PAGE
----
Can you imagine a world without creativity? Impossible! The creative mind has found cures for diseases, created magnificent art, invented countless tools that have made life easier and more comfortable, solved many complex problems facing society, and has brought joy, awe, inspiration and fun into our lives. In fact, just this past year we saw many examples of creative problem solving as the world experienced a pandemic.
Everyone has the potential to have a creative mind – and in our youth, we exude creative expression (drawing on walls, building forts out of blankets). It is only as we age that our innate creativity is suppressed in so many children. Some of this is due to parents who desire for their children a high level of mastery of existing skills over creativity. They make their children “practice until perfect,” wrongly thinking they can program their kids to be creative. But the passion has to come from within. Child prodigies rarely become geniuses who change the world – they only master what already exists. Seeking the approval of parents and teachers, children conform, rather than take risks to be original.
Dr. Robert Bilder, a professor of psychology at UCLA, states that creativity ...flourishes on the edge of chaos; that is where creative changes and big shifts occur. The conditions intersect between the pull for order and unpredictability. So when he asked kids which aspects of the learning environment made them feel more creative, they answered an environment that valued freedom to explore, and an environment that did not simply seek right or wrong answers.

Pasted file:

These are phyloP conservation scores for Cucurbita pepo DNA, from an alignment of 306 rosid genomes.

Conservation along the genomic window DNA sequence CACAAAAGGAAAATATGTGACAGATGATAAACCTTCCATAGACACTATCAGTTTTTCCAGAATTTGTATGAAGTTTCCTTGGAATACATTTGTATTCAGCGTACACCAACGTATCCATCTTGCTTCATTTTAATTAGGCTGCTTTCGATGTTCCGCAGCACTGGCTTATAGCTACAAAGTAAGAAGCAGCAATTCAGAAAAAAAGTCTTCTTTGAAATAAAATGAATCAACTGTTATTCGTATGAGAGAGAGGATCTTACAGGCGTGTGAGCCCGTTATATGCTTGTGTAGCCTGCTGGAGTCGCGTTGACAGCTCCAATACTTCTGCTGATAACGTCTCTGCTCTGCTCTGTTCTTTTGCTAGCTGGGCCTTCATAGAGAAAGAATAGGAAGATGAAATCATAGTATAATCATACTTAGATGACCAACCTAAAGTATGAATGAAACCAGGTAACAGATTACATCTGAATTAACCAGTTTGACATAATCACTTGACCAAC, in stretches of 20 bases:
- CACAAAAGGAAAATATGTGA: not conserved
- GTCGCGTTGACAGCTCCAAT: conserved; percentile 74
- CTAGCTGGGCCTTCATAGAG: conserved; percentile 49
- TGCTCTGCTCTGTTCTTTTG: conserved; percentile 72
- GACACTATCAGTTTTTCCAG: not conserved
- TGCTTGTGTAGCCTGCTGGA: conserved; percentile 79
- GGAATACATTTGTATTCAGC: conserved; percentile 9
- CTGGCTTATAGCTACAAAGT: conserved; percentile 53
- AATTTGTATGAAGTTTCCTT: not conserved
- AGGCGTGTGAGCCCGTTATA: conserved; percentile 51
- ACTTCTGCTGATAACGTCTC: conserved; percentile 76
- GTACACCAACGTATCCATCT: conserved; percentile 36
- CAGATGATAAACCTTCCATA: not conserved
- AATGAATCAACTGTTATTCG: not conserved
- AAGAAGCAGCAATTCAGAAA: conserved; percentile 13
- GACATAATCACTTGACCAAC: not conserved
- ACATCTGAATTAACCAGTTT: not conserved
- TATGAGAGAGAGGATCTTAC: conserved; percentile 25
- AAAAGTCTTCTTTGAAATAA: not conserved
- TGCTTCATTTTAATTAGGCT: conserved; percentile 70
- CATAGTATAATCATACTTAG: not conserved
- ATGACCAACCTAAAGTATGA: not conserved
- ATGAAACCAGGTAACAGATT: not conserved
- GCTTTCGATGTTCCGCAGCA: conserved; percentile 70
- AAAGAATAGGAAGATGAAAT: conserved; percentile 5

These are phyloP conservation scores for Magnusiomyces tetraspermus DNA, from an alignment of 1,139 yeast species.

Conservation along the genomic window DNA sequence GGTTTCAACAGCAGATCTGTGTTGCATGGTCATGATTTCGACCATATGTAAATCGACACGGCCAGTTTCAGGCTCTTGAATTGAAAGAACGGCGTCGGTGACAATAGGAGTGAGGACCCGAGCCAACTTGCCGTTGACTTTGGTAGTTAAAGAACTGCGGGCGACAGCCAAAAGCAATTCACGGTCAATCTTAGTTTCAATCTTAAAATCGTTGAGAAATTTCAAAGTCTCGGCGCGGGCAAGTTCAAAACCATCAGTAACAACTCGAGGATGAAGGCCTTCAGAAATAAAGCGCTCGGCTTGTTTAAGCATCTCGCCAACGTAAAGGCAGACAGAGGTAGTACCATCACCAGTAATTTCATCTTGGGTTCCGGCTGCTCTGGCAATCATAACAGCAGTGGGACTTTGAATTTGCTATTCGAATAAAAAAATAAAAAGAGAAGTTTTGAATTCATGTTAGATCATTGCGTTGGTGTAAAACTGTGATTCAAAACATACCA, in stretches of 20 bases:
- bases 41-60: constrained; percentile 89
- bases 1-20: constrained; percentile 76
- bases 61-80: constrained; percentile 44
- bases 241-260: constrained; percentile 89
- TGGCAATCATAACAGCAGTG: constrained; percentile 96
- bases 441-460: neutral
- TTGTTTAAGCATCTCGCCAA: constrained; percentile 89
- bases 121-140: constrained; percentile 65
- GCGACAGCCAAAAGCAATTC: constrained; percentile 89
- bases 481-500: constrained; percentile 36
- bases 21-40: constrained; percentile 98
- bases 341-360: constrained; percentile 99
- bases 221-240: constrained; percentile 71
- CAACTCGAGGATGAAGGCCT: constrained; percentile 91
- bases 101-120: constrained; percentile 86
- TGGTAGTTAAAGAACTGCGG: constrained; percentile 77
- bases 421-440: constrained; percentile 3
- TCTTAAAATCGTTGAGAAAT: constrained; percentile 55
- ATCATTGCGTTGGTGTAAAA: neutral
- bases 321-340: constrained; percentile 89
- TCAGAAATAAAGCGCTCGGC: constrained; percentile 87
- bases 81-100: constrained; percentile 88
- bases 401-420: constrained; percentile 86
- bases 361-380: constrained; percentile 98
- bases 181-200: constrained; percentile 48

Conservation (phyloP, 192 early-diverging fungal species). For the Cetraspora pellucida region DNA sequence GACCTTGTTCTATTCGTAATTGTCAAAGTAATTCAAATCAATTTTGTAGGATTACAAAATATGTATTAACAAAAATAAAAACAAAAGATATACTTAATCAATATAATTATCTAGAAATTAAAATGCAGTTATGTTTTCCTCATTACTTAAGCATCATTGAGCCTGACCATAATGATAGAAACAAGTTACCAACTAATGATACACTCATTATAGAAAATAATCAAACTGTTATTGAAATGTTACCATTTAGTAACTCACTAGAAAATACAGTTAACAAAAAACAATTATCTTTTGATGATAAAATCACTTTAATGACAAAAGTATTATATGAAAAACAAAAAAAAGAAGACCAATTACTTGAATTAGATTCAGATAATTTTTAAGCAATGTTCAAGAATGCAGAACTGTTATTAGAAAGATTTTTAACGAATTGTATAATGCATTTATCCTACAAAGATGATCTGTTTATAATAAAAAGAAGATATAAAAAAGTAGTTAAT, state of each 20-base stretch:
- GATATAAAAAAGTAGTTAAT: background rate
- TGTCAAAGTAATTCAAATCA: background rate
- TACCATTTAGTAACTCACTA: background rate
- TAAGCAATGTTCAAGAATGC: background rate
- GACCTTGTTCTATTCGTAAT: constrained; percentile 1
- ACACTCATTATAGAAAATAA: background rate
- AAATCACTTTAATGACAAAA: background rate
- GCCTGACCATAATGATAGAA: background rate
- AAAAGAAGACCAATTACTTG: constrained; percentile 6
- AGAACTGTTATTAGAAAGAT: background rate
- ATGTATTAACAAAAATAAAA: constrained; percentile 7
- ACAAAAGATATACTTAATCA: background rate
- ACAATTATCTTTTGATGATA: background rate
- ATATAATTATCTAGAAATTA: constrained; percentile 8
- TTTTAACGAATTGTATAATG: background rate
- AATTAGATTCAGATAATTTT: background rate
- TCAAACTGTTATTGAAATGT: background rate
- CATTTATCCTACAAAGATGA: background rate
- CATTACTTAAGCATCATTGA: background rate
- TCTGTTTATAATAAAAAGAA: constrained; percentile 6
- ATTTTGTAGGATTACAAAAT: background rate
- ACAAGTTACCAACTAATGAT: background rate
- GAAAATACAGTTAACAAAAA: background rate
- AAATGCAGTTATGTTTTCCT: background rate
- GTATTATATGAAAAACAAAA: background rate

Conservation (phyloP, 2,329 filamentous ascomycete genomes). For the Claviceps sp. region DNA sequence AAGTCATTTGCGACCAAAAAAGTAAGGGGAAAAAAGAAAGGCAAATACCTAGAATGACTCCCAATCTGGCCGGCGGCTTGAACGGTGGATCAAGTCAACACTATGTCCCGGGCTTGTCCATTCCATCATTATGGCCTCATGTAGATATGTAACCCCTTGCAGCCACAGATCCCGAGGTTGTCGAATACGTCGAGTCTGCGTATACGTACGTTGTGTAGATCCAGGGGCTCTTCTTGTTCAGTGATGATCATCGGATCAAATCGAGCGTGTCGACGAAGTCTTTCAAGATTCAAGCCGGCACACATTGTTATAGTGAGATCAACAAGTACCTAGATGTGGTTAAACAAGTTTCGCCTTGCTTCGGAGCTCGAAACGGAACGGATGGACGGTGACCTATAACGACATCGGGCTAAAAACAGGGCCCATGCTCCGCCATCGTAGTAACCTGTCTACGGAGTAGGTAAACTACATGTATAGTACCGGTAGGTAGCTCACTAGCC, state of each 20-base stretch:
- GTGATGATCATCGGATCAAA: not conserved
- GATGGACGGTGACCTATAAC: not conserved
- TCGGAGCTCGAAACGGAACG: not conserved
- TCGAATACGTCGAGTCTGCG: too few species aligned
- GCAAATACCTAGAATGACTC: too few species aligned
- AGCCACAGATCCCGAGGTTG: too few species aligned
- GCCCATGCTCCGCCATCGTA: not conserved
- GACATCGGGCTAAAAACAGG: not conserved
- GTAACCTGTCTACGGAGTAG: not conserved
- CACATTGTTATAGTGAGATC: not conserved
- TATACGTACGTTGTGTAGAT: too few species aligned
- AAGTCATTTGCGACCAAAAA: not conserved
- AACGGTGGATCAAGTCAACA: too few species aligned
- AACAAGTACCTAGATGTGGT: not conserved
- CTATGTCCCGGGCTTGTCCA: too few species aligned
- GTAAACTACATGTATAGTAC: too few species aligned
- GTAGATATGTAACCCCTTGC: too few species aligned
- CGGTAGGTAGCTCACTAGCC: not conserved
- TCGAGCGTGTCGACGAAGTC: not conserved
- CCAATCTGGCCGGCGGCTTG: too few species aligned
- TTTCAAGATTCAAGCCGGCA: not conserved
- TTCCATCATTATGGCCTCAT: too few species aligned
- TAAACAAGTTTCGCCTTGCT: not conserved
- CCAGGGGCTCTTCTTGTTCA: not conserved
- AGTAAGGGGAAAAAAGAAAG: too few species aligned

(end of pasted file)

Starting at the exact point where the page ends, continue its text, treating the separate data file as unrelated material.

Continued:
Students are more likely to engage in the creative process in an environment that imposes fewer rules! Now is our chance to change some of the rules for our students. Play and creativity are important catalysts to relieve stress, which we know our children need. They need time and space to be creative. They need to daydream and imagine, to explore and generate ideas. The more ideas that are generated, the better the ideas become. As Sir Ken Robinson has said, imagination is the root of creativity; it brings to mind things that are not present in our senses. This is what leads to innovation.
Humanity needs creative thinkers and problem solvers. We all have the potential to tap the creativity that is within us. The space, environment and conditions have to be right to foster, not suppress, the creative mind both in the home and at school.
Creativity is a necessity in today’s world – let’s foster and nurture it in our children! For ideas on how you can incorporate creativity into your lessons, while promoting student learning